Thursday, December 17, 2009

The first post on the new blog.

The new blog. The first post. A little intimidating, I’ll have to say. Kind of like the decision to jump off the dock, not quite knowing how cold the June lake water really is....

Most of the writing I’ve done in the past four years has been written, proofed and uploaded after much consideration. Sometimes, after little consideration. Some, over the past two years, was never posted, and was tossed and re-written. History and current events sometimes drive things in different directions, even in the fictional universe.

In 2005, I began the story entitled ‘Deep Winter’. Many have wondered about its’ origins.  It was literally, a single post on a web forum that shall remain nameless, designed to make people think about what they’d do, if they were caught in the same situation as the guy and his family in the story.

Five pages, I think it was.

I was then asked…or, hounded, into ‘more.’ Alan Hagan warned me, ‘don’t start or they’ll never let you alone’ and he was certainly correct.  The five pages became the first chapter.  The short story turned to a dozen chapters, then thirty, then sixty. It covered a little bit of ground, and six hundred sixty-two pages. 

Then a second book, 'Shatter', well over six hundred pages. Then, a third…it’s in editing now, and will be arriving soon. It'll be hefty. 

For the several thousand faithful readers, chapters will be uploaded to the blog, first, and when we’re done with the editing and can final PRINT the final version. We should arrive at that date on the blog and in the real world at the same time.

First though, a Christmas letter from the Drummonds, for those of you hungering for an update, just below. 

If you're a new reader and want to get a PDF of the stories, email me at, and I'll send them on along.  I also sell the hardcopies directly, autographed and mailed anywhere in the lower 48, at the price of $30 each. Again, shoot me an email for the particulars.  Waaay less than Amazon, Borders, or the printer of the books,  I think they're charging more than they ought, but don't really have control over that....

Enough of the author. Let's find out how the Drummonds are: 

 We hope this letter finds you healthy and well, through this most trying year. The Spokane Drummonds have had far too many adventures this past year, but we are most thankful to have survived the trials and look forward to a peaceful future, however distant that might seem.  The mail seems to be working now and then, so we hope this gets through.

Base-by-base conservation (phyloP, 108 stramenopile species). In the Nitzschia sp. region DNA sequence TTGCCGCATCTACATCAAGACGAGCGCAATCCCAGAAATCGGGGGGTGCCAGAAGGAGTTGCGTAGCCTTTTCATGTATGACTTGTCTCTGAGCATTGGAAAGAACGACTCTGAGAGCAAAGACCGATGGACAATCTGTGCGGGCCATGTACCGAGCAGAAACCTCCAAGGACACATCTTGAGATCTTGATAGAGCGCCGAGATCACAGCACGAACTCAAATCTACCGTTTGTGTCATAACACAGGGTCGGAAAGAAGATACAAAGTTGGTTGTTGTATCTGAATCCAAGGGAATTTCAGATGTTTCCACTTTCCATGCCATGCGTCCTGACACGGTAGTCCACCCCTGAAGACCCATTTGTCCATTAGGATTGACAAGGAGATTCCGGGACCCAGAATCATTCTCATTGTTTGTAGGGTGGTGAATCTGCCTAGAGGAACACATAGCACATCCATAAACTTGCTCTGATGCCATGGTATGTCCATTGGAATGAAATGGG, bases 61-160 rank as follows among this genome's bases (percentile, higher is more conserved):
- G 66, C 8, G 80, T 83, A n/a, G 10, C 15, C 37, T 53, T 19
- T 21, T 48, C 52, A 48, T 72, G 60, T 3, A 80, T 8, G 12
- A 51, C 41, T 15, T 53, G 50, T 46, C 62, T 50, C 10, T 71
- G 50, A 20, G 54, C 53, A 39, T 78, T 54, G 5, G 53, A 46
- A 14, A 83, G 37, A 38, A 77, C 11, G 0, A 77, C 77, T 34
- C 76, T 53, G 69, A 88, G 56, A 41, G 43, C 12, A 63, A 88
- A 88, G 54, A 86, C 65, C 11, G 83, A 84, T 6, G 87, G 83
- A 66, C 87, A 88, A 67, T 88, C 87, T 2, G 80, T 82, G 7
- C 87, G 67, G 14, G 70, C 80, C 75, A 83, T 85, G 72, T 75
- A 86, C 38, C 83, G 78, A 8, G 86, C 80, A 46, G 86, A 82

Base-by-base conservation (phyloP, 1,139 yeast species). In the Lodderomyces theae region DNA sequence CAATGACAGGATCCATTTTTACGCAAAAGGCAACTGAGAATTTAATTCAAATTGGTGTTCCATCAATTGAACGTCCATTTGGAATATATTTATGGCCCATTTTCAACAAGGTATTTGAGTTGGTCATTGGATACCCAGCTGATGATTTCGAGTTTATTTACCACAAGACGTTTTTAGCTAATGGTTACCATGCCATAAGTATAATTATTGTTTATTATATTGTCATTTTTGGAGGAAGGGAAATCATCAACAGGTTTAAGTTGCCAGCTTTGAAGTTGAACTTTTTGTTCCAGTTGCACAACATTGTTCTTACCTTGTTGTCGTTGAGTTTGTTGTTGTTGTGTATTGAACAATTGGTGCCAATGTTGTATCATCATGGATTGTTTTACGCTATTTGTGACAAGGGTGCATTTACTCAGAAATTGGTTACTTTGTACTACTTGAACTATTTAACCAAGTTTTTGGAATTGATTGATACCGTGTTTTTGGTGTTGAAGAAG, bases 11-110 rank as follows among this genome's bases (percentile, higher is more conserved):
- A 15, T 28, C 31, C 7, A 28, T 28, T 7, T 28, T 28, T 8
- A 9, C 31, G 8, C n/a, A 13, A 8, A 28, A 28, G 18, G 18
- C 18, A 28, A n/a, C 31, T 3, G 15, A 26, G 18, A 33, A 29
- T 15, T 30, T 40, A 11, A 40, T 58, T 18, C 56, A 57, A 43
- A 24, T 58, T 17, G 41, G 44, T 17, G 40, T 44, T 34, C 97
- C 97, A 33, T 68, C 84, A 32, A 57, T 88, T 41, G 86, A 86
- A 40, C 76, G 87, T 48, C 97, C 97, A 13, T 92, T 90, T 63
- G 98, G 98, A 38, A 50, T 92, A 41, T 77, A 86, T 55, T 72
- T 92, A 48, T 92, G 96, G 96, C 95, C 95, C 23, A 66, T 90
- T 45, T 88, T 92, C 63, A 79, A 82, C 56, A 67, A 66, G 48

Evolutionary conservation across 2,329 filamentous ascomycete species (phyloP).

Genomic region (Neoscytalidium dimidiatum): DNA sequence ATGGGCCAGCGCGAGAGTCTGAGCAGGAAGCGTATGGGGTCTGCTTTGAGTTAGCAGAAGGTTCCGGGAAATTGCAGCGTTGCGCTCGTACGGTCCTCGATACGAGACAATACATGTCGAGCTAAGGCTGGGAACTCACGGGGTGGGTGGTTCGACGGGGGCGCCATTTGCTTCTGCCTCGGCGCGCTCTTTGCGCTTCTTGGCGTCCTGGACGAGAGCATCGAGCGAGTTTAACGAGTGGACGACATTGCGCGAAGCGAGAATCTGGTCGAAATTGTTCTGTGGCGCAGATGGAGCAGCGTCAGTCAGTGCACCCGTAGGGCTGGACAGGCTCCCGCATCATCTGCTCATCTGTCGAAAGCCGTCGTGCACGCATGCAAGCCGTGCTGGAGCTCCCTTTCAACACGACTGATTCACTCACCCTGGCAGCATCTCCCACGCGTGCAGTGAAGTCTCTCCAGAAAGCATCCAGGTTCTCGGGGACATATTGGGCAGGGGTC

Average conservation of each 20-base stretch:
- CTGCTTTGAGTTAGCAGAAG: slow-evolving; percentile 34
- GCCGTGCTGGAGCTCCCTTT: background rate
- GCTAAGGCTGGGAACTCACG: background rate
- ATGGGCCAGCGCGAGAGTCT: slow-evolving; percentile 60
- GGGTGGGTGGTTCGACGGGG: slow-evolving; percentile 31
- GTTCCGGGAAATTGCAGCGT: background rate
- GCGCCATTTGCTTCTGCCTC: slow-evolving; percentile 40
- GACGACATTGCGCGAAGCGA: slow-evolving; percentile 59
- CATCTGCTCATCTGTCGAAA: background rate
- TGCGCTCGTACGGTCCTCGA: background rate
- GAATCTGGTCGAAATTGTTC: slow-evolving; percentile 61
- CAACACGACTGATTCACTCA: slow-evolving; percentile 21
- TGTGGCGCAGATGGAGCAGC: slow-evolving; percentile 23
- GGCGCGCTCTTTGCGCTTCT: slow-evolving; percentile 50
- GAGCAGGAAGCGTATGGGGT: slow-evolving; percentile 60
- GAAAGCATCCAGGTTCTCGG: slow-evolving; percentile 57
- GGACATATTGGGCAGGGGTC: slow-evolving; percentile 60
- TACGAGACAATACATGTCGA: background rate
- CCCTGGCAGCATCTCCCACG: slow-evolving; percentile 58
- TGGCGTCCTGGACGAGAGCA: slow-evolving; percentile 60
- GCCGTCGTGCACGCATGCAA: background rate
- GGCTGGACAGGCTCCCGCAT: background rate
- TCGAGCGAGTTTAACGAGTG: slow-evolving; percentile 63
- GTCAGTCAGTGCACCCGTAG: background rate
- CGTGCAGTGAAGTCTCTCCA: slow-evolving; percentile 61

Of course, we began the year with record snowfall and cold, and we enjoyed that relative peace for all of fourteen days before our world was turned upside-down with the Domino earthquake.  We survived that largely uninjured, despite all the damage to the house.  All of our local troubles were minor compared to what the Seattle area endured—and there really aren’t words adequate for the many thousands lost.  We elected to stay in Spokane, and lived in the barn in rather primitive conditions for a couple of months.  We were joined in ‘barn living’ by our friends Ron and Libby Martin and their son John and daughter Marie. Within a few days of the quake, Karen’s Mom, her older brother Alan, and his wife Mary and their two little ones also joined us in the Valley, taking up residence in a vacant home for the duration.  We worked with scrounged materials and traded for more lumber and things to repair our house, and moved back ‘home’ in April. 

We lost many friends in the quake and of course in the flu, many as-yet uncounted as we haven’t had any correspondence or contact with much of the country since early spring.  Two of Rick’s brothers have gone home this year, as well as some of our cousins.  We have not had word of our remaining family members behind The Line since the spring. We pray that they are safe, and have continued to remember them in our prayers daily.  The unrest that went along with the troubles locally was all too close as well, but things have settled down in the past few weeks, and we hope the future will be brighter. 

Spokane is now home to around fifty-thousand residents (which is an educated guess), about ten percent of what the region held previously—although there hasn’t really been a true census, so we really don’t know for sure how many live in the county anymore.  It is certainly a fraction of a year ago.